4. How might these differences put Hispanics at higher risks for accidents?
    5. Let's talk about some of the other factors that might lead Hispanics to be more likely to be involved in these accidents. For example, are Hispanics more willing to take risks? What kind of risks?
    6. Do you think Hispanic neighborhoods are less safe or have more and faster traffic than non-Hispanic neighborhoods? If yes, how so?
    7. Are there acculturation or language issues that might put Hispanics at greater risk? If yes, how so? For example, are recent immigrants at higher risk? Why or why not?
    8. Do you think Hispanics know less about U.S. traffic laws than non-Hispanics?
    9. In many Hispanic countries, traffic laws are not enforced as strictly as they are in the U.S. Do you think Hispanics are less likely to obey traffic laws here? Why or why not?
    10. Some studies have shown that Hispanics tend to be somewhat fatalistic, that is, believing that fate controls their destiny. Do you think this effects Hispanic pedestrian/bicycle safety decisions or behaviors? Why or why not?
    11. Do you think the answers to these questions depend on whether someone is originally from Mexico, South America, Central America, Cuba, or Puerto Rico? If so, what differences exist and why?

    Great! This has been really helpful.


    Finally, we're going to discuss what we can do to make Hispanics more aware of pedestrian/bicycle safety issues.

    1. Let's start by talking about how interested you think other people might be in this topic. Let's say that over 1,000 Hispanic pedestrians die each year, and that Hispanic pedestrians are almost two times as likely as non-Hispanic pedestrians to die in this type of accident/ Let's say that over 100 Hispanic bicyclists die each year, and that Hispanic bicyclists are almost 1 and a half times as likely as non-Hispanic pedestrians to die. Do these numbers seem large or small to you? Are they surprising? Why or why not?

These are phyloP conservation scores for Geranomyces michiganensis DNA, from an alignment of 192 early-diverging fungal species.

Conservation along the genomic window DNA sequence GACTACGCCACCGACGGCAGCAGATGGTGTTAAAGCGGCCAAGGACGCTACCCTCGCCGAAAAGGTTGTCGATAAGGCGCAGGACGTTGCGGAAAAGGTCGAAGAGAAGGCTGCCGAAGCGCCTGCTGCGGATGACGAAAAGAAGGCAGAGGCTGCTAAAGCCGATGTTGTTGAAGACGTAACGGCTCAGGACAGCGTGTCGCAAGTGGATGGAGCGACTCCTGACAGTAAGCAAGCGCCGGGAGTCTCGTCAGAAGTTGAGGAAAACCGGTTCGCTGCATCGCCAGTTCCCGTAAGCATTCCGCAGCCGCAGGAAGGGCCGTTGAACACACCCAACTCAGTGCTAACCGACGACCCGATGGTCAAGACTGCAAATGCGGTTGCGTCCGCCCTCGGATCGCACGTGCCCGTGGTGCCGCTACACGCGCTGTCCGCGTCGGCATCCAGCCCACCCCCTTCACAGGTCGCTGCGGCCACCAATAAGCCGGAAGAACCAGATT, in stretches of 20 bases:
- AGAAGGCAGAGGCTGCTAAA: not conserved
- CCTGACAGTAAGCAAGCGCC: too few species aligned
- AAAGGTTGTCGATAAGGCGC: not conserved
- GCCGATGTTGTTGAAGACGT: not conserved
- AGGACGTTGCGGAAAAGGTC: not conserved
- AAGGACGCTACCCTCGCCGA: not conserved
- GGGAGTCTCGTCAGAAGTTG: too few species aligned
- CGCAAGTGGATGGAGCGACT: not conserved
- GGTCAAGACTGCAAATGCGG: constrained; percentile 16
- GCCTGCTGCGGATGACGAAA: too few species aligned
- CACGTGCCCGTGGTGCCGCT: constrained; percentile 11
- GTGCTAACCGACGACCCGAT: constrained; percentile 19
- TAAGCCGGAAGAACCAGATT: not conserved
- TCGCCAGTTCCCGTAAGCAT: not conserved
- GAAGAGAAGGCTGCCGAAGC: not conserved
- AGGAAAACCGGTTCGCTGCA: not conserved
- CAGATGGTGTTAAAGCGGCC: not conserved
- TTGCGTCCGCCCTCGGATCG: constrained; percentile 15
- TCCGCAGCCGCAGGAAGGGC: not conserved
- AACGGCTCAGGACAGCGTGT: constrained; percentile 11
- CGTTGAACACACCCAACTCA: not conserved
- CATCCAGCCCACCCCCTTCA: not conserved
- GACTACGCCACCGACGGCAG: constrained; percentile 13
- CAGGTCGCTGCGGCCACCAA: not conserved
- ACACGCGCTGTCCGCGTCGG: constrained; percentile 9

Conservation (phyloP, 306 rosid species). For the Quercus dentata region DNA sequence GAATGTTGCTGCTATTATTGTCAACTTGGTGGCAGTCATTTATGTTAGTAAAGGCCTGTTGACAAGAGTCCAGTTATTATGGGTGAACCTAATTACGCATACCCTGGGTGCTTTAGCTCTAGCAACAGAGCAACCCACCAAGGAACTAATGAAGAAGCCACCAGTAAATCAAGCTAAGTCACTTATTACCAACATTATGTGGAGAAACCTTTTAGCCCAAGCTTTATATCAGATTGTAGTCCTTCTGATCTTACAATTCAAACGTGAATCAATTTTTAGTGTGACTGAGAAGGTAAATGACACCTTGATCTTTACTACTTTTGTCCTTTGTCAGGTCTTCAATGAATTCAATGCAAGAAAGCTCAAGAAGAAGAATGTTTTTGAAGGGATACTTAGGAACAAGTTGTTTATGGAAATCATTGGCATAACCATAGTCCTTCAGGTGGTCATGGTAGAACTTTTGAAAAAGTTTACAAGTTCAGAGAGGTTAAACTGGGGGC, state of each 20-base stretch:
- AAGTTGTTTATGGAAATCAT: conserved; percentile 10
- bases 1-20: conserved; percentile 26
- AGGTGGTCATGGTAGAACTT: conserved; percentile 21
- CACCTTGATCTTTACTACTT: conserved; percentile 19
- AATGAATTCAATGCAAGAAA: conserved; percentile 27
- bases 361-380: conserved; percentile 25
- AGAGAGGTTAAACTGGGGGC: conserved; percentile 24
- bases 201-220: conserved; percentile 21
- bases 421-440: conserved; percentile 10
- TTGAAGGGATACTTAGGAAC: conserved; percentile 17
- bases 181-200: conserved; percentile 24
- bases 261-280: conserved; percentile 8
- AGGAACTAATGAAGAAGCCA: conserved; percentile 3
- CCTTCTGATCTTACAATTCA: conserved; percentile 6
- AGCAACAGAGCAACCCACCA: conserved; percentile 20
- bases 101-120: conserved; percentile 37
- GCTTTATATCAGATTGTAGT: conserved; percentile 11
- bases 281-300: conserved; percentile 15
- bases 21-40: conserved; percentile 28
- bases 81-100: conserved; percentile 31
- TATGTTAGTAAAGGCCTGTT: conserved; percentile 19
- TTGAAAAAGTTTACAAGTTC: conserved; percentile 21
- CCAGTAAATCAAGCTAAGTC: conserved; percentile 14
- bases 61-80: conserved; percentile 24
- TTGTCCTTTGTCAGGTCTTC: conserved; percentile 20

2. Is this an issue you think the US Hispanic community would be interested in?
    3. Do you think pedestrian and traffic safety is a more important, less important, or equally important issue compared to education, health care, housing, alcohol/drug abuse, or other social issues that concern Hispanics?
    4. What do you think would be the best way to educate Hispanics about pedestrian/bicycle safety?
    5. If you wanted to learn more about this issue, where would you look for information? How about: [Probe for specific outlets, locations but don't spend too much time on repetitive answers]
      • Radio
      • Newspaper
      • Television
      • Magazines
      • Doctor's offices
      • Churches
      • Schools
      • Community Centers
      • Bus shelters and other public transit areas
      • The Internet
      • Advertisements
      • Posters
      • Word of mouth
      • Anywhere else?
    6. Would promotional and educational materials be most effective in English, in Spanish, or both languages (bilingual)? Does it depend on the audience?
    7. What would be the most effective way to reach you and other Hispanics with information about this topic? (leave if necessary)
    8. How would you summarize this issue for a friend or a family member? What advice would you give a friend or a family member to make him/her safer as a pedestrian/bicyclist?
    9. What advice should we give to drivers to increase their awareness about this issue?

    Thanks for your feedback! We just have a few final questions.

    1. Is there anything else about pedestrian/bicycle safety that we have not discussed today that you think is important?
    2. Finally, do you have any other questions or is there anything else you would like to say?

    Thank you for coming! Your feedback and thoughts have been very important, and we really appreciate your assistance.